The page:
Niwa is a tile-laying, area-control game using Hanafuda cards for 2-players.


Shuffle the Hanafuda cards and deal three cards to each player. Each player gets all of the stones of a single color.


Play alternates between players with the player using the black stones starting the game. On each turn, players perform the following actions:

Placement rules

Cards can be placed either orthogonal or diagonal to existing cards. Players may place any desired card from their hand, but if it can be placed orthogonal then it must. Cards are placed according to the following constraints:

Two-edge placements

In the case of two cards that form an L-shaped edge, it's not necessary to match all features in order to place there:

In the case above, any of an animal, October, or November card may be placed in either corner.

Majority-edge placements

A circumstance may arise where cards placed may create gaps with more matching features than others. In these circumstances, cards can be placed according to the majority feature:

In the case above, the animal feature has the majority and therefore only an animal card can be placed in the gap.


Conversions occur when a player places a card that results in stones occupying both sides of a line of their opponent's stones. For example:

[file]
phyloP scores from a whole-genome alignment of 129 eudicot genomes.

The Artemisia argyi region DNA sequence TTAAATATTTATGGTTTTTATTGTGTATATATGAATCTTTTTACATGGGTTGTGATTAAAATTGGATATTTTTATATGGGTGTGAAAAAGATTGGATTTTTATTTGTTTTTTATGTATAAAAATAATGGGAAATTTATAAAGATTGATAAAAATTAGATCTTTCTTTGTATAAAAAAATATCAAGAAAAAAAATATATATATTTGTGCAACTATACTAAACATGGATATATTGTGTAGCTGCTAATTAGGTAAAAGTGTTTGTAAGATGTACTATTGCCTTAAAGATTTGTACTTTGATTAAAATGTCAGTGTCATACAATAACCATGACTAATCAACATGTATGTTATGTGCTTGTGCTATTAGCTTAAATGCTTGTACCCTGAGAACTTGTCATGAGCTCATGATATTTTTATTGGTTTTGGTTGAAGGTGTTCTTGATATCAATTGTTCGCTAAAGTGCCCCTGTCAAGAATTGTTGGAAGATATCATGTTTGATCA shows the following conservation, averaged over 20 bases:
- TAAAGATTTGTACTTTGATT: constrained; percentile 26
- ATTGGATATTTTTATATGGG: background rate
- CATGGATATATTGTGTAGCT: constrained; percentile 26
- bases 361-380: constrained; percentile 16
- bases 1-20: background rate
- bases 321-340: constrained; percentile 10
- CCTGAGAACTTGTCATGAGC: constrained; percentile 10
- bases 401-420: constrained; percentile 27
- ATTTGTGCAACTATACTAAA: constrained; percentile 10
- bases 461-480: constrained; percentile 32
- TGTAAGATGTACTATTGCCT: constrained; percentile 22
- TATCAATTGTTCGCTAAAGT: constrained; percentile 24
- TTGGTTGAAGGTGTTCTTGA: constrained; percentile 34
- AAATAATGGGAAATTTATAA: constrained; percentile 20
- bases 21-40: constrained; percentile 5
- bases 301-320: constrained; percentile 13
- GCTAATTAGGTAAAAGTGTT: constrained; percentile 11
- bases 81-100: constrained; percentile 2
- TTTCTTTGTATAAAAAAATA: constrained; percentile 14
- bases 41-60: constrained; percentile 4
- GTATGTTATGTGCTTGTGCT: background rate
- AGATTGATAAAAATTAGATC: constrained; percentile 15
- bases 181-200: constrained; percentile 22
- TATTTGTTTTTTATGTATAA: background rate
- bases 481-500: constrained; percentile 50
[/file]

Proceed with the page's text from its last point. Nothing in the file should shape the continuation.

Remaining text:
An animal card placed in the gap causes the conversion of the black stone below.


Play continues until each player has only two cards. These final cards can only be placed if by doing so they result in conversions.


The player with the most stones residing in continuous groups of at least 2 wins the game. In the case of a tie, the player with stones on the fewest groups wins. In the case of yet another tie, both players may celebrate.

No luck variant (WiP)

One player gets the Spring and Summer (March - August) months, while the other gets the Autumn and Winter (September - Febrauary) months. All cards are placed face up on front of the respective players to start. The game is played exactly as described above, but without drawing cards on each turn.

Niwa is ©2014, Michael Fogus